But the real risk of too many EFM-induced prophylactic C-sections for protection from lawsuits may not be limited to the known risks. Emerging evidence suggests that C-sections are exposing babies to potential risk of future chronic diseases and neuropsychiatric disorders.[63] [64] [65] [66] [67] Despite all these known and emerging negatives, most physicians and hospitals simply required EFM use without giving mothers a choice and without the informed consent required by contemporary bioethics, especially about the dangers of EFM induced C-sections.[15] [38] [68] [69] [70] [71] [72] And residents are given no ethics education related to the daily breach of bedrock ethical principles spawned by EFM use.[3]


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Empty Rhetoric

Medical paternalism, the central tenet of the Hippocratic tradition, began to die at almost the exact time EFM came into wide clinical use in 1970.[15] [38] [73] [74] [75] Traditional Hippocratic-related ethics were replaced with a radical ethical rethinking called bioethics.[15] [38] [73] [74] [75] The central principle of the new deontology was and is patient autonomy—respect for the individual and individual self-determination.[15] [38] [73] [74] [75] Critical to self-determination—the individual has the right to choose her medical treatment even if the physician disagrees—[15] [38] [73] [74] [75] is the informed consent concept, holding that an individual has the freedom to choose or reject medical treatment based on full, complete information supplied by the physician so that the patient's choice is meaningful.[15] [38] [73] [74] [75] Closely associated with autonomy are two other bioethical duties imposed on physicians—beneficence and nonmaleficence.[15] [38] [73] [74] [75] Beneficence is the physician's dedication to the patient's welfare, a positive medical goal that differs from nonmaleficence, which is avoiding harm to the patient during medical treatment.[15] [38] [73] [74] [75] All three of these foundational ethical principles are violated every day by EFM use and have knowingly been violated for 50 years.[15] [38]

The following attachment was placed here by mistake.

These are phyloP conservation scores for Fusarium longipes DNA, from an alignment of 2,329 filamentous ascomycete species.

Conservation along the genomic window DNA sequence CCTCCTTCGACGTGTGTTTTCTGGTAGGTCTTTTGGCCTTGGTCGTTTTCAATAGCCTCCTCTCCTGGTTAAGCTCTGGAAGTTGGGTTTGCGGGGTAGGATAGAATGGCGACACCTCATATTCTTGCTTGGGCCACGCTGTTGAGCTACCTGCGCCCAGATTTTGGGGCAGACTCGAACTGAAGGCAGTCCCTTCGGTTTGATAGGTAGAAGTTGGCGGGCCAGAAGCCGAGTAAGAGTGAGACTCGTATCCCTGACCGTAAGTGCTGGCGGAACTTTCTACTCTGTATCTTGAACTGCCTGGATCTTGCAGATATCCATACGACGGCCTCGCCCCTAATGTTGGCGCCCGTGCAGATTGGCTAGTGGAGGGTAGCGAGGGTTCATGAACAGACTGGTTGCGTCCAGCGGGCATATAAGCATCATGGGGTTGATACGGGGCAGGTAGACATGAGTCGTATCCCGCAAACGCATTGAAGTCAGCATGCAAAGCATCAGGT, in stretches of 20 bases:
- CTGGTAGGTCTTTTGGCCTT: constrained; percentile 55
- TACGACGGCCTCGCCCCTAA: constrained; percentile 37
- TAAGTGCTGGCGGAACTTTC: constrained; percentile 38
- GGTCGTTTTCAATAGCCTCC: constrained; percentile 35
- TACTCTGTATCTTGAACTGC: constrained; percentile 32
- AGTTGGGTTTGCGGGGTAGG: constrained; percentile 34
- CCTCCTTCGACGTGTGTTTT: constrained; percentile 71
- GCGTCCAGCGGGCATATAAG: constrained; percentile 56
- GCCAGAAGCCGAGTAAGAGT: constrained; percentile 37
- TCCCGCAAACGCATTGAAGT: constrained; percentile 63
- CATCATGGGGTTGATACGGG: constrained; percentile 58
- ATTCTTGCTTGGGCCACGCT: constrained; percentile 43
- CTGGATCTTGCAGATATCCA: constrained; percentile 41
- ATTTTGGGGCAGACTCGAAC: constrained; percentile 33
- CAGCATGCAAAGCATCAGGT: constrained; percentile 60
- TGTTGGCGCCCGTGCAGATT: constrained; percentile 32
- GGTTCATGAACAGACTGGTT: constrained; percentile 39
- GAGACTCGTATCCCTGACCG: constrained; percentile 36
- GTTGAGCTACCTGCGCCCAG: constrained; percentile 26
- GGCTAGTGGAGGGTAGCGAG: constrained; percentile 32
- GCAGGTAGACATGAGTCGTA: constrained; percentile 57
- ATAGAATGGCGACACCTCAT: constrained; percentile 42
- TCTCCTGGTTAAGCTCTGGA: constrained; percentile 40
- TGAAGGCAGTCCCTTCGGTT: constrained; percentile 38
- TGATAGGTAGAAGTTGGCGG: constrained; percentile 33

The right of a patient to be informed about care decisions is a well ingrained fundamental patient right that is expanding under courts' legal enforcement scrutiny in the United States as well as around the world.[76] And while true informed consent is sometimes difficult to apply in practice,[77] [78] that is simply not true with EFM. A 9-month relationship would seem more than ample time to allow mothers to discuss and digest EFM's risks and benefits as was pointed out by two consensus EFM task forces more than three decades ago when they recommended mothers be given informed consent before EFM use.[79] [80] Obstetricians apparently refused the task forces' advice because nowhere in EFM's almost half-century of existence, among millions of spoken and written words, is there any discussion of giving mothers a choice by telling them the rest of the EFM story, especially the C-section chapter with the discussion of C-section morbidity and mortality risks to mothers and babies.[15] [68] [69] [70] [71] [72] This same advice has been given by contemporary sources,[31] but so far rejected outright.